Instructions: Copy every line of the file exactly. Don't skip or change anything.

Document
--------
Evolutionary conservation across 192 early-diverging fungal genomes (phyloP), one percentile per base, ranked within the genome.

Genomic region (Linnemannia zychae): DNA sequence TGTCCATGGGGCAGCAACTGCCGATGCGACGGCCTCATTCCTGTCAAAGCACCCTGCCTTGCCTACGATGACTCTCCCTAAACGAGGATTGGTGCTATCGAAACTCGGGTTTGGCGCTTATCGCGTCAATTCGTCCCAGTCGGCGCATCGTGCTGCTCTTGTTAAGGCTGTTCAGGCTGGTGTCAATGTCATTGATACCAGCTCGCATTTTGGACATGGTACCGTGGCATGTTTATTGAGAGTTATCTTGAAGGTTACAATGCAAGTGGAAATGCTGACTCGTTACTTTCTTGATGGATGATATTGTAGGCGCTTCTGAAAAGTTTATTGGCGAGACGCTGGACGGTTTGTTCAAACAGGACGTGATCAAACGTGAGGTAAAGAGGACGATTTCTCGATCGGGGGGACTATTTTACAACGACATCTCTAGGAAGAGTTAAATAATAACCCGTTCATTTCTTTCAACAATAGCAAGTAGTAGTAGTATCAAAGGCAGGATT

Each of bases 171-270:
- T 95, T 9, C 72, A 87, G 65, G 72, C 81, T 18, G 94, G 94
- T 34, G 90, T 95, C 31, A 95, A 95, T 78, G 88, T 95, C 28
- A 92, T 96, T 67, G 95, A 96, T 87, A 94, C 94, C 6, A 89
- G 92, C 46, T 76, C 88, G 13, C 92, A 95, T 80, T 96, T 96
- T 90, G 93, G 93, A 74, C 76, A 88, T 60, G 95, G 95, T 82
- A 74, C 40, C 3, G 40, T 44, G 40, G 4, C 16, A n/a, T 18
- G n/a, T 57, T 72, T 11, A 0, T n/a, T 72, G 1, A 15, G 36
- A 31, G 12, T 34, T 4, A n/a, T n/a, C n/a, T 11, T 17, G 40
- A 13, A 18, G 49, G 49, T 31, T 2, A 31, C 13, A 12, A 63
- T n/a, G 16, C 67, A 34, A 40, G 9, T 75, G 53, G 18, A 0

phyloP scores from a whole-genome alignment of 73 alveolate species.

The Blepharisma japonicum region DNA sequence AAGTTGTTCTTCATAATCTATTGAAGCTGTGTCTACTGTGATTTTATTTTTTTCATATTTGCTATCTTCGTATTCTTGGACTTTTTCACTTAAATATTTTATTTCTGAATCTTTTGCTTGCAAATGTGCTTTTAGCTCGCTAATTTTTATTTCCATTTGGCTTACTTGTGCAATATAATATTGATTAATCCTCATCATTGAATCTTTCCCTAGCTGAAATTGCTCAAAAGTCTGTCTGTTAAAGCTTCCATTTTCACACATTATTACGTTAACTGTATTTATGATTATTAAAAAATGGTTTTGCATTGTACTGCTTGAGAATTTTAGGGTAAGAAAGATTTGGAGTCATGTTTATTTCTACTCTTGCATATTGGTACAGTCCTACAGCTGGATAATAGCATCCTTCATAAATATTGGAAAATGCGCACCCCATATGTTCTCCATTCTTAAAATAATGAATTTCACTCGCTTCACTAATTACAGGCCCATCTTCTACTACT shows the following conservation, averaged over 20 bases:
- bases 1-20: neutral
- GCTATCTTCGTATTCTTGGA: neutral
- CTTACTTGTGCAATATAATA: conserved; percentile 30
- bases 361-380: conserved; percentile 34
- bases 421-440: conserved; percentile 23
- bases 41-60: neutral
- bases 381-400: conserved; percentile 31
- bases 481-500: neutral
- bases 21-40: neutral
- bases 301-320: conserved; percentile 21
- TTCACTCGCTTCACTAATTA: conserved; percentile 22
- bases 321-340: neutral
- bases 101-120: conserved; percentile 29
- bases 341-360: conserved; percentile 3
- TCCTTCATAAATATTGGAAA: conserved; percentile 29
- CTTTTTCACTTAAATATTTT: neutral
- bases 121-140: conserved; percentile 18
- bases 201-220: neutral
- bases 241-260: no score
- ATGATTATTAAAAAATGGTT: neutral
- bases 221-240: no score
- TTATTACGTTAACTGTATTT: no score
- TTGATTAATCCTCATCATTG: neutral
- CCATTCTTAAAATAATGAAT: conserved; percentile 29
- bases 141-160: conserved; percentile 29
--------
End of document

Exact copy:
Evolutionary conservation across 192 early-diverging fungal genomes (phyloP), one percentile per base, ranked within the genome.

Genomic region (Linnemannia zychae): DNA sequence TGTCCATGGGGCAGCAACTGCCGATGCGACGGCCTCATTCCTGTCAAAGCACCCTGCCTTGCCTACGATGACTCTCCCTAAACGAGGATTGGTGCTATCGAAACTCGGGTTTGGCGCTTATCGCGTCAATTCGTCCCAGTCGGCGCATCGTGCTGCTCTTGTTAAGGCTGTTCAGGCTGGTGTCAATGTCATTGATACCAGCTCGCATTTTGGACATGGTACCGTGGCATGTTTATTGAGAGTTATCTTGAAGGTTACAATGCAAGTGGAAATGCTGACTCGTTACTTTCTTGATGGATGATATTGTAGGCGCTTCTGAAAAGTTTATTGGCGAGACGCTGGACGGTTTGTTCAAACAGGACGTGATCAAACGTGAGGTAAAGAGGACGATTTCTCGATCGGGGGGACTATTTTACAACGACATCTCTAGGAAGAGTTAAATAATAACCCGTTCATTTCTTTCAACAATAGCAAGTAGTAGTAGTATCAAAGGCAGGATT

Each of bases 171-270:
- T 95, T 9, C 72, A 87, G 65, G 72, C 81, T 18, G 94, G 94
- T 34, G 90, T 95, C 31, A 95, A 95, T 78, G 88, T 95, C 28
- A 92, T 96, T 67, G 95, A 96, T 87, A 94, C 94, C 6, A 89
- G 92, C 46, T 76, C 88, G 13, C 92, A 95, T 80, T 96, T 96
- T 90, G 93, G 93, A 74, C 76, A 88, T 60, G 95, G 95, T 82
- A 74, C 40, C 3, G 40, T 44, G 40, G 4, C 16, A n/a, T 18
- G n/a, T 57, T 72, T 11, A 0, T n/a, T 72, G 1, A 15, G 36
- A 31, G 12, T 34, T 4, A n/a, T n/a, C n/a, T 11, T 17, G 40
- A 13, A 18, G 49, G 49, T 31, T 2, A 31, C 13, A 12, A 63
- T n/a, G 16, C 67, A 34, A 40, G 9, T 75, G 53, G 18, A 0

phyloP scores from a whole-genome alignment of 73 alveolate species.

The Blepharisma japonicum region DNA sequence AAGTTGTTCTTCATAATCTATTGAAGCTGTGTCTACTGTGATTTTATTTTTTTCATATTTGCTATCTTCGTATTCTTGGACTTTTTCACTTAAATATTTTATTTCTGAATCTTTTGCTTGCAAATGTGCTTTTAGCTCGCTAATTTTTATTTCCATTTGGCTTACTTGTGCAATATAATATTGATTAATCCTCATCATTGAATCTTTCCCTAGCTGAAATTGCTCAAAAGTCTGTCTGTTAAAGCTTCCATTTTCACACATTATTACGTTAACTGTATTTATGATTATTAAAAAATGGTTTTGCATTGTACTGCTTGAGAATTTTAGGGTAAGAAAGATTTGGAGTCATGTTTATTTCTACTCTTGCATATTGGTACAGTCCTACAGCTGGATAATAGCATCCTTCATAAATATTGGAAAATGCGCACCCCATATGTTCTCCATTCTTAAAATAATGAATTTCACTCGCTTCACTAATTACAGGCCCATCTTCTACTACT shows the following conservation, averaged over 20 bases:
- bases 1-20: neutral
- GCTATCTTCGTATTCTTGGA: neutral
- CTTACTTGTGCAATATAATA: conserved; percentile 30
- bases 361-380: conserved; percentile 34
- bases 421-440: conserved; percentile 23
- bases 41-60: neutral
- bases 381-400: conserved; percentile 31
- bases 481-500: neutral
- bases 21-40: neutral
- bases 301-320: conserved; percentile 21
- TTCACTCGCTTCACTAATTA: conserved; percentile 22
- bases 321-340: neutral
- bases 101-120: conserved; percentile 29
- bases 341-360: conserved; percentile 3
- TCCTTCATAAATATTGGAAA: conserved; percentile 29
- CTTTTTCACTTAAATATTTT: neutral
- bases 121-140: conserved; percentile 18
- bases 201-220: neutral
- bases 241-260: no score
- ATGATTATTAAAAAATGGTT: neutral
- bases 221-240: no score
- TTATTACGTTAACTGTATTT: no score
- TTGATTAATCCTCATCATTG: neutral
- CCATTCTTAAAATAATGAAT: conserved; percentile 29
- bases 141-160: conserved; percentile 29